FORAGING ON SKYE
In August 2017 I found myself driving to a beautiful Western Isle on the coast of Scotland for a day visit. To this day, this location continues to be a popular tourist destination, and is well known for its dramatic cliffs, its infamous lookout bothies and its unpredictable weather. Over the last couple of years, I’ve attempted to return to Skye for a longer stay. Unfortunately, something has always happened to cancel the trip i.e an allergic reaction and then Storm Ali.
When I was approached by Scottish Sporting Journal to visit this place in a slightly different way, I jumped at the opportunity. This was a dream pitch for me, aligning with my exploration into Rural Life photojournalism perfectly. The brief was as follows:
To shoot and write the Skye foraging feature with Mitchell Partridge of Skye Ghillie, capturing the beauty of the island and this ethical, back-to-nature practice.
You can order the full first edition online here. Read More
I first visited Iceland in April 2016, and instantly fell in love with the desolate landscapes, dramatic volcanos, mountains, glaciers and waterfalls. I returned in February 2018 with a group of friends, and our trip was stumped by constant snowstorms and closed roads. Towards the end of our trip, we got stuck near Geysir, along with around 100 other vehicles. Luckily, we were saved by local volunteers of the search and rescue, and managed to take refuge in a nearby town hall with some other stranded people. We spoke with our rescuers and took some pictures with them before we all convoyed back towards Selfoss. We were only stranded for 10 hours, which isn’t really a long time, but we were all pretty anxious at the time, especially when our cars radiator stopped worked. Throughout the rest of 2018, I looked back fondly at the extreme experience, and decided it was time to dive into documenting the search and rescue team. Read More
My alarm blared, indicating 5am had finally come. It had been a long and restless night, waking up every half an hour and barely getting back to sleep. I struggled with my suitcase, urging it up the stairs and into my boot with tired muscles. I blasted the heaters and swept snow from my car, warming my hands on a cup of tea as I set off on the four hour drive. In the darkness of night, it was easy to see how ominous and surreal this landscape could be. Paling white clouds of steam or fog oozed up from the ground, as if a mass of spirits had ascended from beneath the earth. I didn’t see another vehicle for about an hour and enjoyed the solitude as I made my way across the south coast. Snowploughs started to emerge and I saw the heavy cloud covering the horizon. Before long, I was enveloped by the snow once again, and watched powder whirl up in my rearview mirror as I carved out some fresh tracks.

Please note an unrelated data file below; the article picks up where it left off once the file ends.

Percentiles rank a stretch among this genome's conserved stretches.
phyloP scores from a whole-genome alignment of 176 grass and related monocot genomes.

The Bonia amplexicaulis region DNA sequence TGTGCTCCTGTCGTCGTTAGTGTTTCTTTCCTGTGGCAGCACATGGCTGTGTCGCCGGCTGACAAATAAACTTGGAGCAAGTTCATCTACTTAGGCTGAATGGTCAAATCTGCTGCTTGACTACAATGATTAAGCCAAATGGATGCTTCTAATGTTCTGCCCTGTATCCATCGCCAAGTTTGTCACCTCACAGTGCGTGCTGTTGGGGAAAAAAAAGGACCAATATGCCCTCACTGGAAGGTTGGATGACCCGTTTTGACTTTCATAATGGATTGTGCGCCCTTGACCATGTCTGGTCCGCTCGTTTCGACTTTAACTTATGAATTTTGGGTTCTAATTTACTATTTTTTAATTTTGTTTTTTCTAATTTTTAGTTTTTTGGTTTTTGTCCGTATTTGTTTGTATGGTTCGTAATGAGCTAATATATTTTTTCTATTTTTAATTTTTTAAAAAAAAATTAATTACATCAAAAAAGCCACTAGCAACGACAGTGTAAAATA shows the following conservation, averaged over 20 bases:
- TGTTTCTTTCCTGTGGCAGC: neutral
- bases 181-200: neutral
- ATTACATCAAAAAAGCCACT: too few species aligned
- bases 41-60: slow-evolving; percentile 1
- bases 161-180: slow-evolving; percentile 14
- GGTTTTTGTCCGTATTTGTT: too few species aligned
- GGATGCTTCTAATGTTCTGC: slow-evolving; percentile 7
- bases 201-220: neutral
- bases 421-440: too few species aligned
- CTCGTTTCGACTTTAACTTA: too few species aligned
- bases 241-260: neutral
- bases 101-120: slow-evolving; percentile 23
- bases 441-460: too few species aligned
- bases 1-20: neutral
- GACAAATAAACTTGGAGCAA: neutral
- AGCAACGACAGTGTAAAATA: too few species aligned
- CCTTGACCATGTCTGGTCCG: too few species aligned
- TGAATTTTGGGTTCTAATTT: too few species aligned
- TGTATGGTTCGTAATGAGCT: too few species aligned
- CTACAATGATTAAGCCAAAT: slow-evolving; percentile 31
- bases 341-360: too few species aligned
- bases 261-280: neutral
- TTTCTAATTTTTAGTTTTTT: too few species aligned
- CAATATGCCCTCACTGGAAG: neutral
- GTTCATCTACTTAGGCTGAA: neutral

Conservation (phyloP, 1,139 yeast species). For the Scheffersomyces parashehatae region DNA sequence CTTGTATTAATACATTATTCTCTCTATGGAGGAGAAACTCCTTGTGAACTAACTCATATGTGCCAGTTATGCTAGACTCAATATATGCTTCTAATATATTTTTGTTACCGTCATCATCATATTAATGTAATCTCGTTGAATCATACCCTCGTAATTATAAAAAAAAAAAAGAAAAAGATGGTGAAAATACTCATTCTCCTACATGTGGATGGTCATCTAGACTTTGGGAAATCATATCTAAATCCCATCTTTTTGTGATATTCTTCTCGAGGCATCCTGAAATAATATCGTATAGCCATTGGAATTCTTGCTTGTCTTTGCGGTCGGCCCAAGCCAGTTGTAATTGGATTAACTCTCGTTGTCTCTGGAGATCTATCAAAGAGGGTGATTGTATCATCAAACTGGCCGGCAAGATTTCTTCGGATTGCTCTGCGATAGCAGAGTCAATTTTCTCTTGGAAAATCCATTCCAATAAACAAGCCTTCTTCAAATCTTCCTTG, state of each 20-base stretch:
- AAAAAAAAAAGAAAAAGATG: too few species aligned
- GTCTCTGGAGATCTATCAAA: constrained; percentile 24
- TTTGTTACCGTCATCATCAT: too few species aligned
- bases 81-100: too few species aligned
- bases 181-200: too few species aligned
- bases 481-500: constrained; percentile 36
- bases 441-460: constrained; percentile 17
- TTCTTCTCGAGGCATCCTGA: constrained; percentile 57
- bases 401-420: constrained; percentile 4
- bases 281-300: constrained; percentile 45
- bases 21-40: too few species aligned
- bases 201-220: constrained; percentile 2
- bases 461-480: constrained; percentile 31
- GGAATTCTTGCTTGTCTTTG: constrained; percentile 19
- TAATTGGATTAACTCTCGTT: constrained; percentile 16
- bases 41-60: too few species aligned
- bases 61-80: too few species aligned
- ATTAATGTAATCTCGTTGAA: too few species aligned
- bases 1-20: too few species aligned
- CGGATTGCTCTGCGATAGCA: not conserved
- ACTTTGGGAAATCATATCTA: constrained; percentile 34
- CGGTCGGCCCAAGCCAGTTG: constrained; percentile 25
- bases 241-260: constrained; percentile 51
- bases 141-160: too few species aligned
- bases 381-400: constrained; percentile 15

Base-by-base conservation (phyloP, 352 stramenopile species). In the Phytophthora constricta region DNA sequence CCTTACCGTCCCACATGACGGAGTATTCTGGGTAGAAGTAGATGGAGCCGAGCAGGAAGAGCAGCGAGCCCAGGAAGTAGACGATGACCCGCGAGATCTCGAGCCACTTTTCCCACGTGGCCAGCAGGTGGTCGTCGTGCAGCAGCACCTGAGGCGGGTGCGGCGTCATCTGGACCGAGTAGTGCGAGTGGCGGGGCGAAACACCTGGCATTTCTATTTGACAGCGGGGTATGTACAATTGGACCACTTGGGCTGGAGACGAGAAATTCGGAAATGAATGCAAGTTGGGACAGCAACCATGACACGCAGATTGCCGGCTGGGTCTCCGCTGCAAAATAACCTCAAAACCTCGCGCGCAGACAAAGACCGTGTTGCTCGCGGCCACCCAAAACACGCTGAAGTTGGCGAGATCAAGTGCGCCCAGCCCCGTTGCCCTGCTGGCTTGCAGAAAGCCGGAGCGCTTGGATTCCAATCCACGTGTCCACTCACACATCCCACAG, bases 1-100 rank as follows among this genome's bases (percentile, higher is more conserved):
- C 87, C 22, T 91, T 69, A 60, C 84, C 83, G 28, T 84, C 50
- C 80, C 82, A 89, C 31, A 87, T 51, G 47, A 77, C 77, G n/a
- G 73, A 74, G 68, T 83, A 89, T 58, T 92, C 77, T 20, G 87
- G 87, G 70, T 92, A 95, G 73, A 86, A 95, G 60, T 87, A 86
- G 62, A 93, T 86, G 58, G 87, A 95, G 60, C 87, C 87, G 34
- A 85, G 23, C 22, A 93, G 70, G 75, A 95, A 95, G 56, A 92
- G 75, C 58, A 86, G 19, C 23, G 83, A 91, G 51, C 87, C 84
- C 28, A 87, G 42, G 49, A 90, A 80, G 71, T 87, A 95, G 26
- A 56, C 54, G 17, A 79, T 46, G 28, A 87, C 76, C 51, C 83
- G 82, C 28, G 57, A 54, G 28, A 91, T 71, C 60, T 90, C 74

Nearing the coastal town of Vík, the wind gusts got up to 80mph, snowdrifts and blizzard mixing together and pummelling the side of my car. It was unrelenting for another hour and a half, and I sighed in relief as I got away from the storm. The sun had risen fully by now, the sky unbelievably different, bright and blue as I reached my destination. I ate some Skyr and started to layer up with my snow gear and before long, Ryan and the group had arrived. I was thrilled when I heard back from Hidden Iceland as I knew they were not only passionate about the landscape, but about preserving it too. They hold a number of small and private hire trips, showing off some of the most remarkable and breathtaking places around Iceland, whilst informing us about how quickly things are changing too. Ryan’s passion really shined through with the sheer wealth of knowledge he held, his energy and enthusiasm contagious. He’s recently written a piece about the effects of climate change on glaciers, you can read the full article here. Read More
It has felt like early summer these past few days with sunlight absorbing into my skin with a serene ease. It was last Thursday and I woke up to the birds singing, and something like life moved through the air. Cold and still and bright with a change of season. It was then that I realised signs of growth were all around me. Snowdrops bloomed and buds started to appear on branches, all of these subtle changes that were hard to believe I’d missed.
Plans to pick up my friends on the way over to the Lake District had been made, and I rushed to leave on time. Only a month had passed since my last visit with Robyn, but I already craved the intimacy of mountains around me. I can still remember visiting the Lakes for the first time with my dad, after he’d convinced me to go fell walking with him. We drove through Glenridding and Patterdale, weaving in-between the narrow roads lined by trees and lakeside cottages. We’d hike above Ullswater, sometimes taking a dog or two to enjoy the walk with us. I loved these day trips, and found myself wanting to go back for longer and explore more single track roads and hidden spots. I must have spent about three weeks there last year, visiting in spring, summer, autumn, and again in early January to see the snow hugging the peaks. It lay like a blanket, the mountains in hibernation for the coming spring. Read More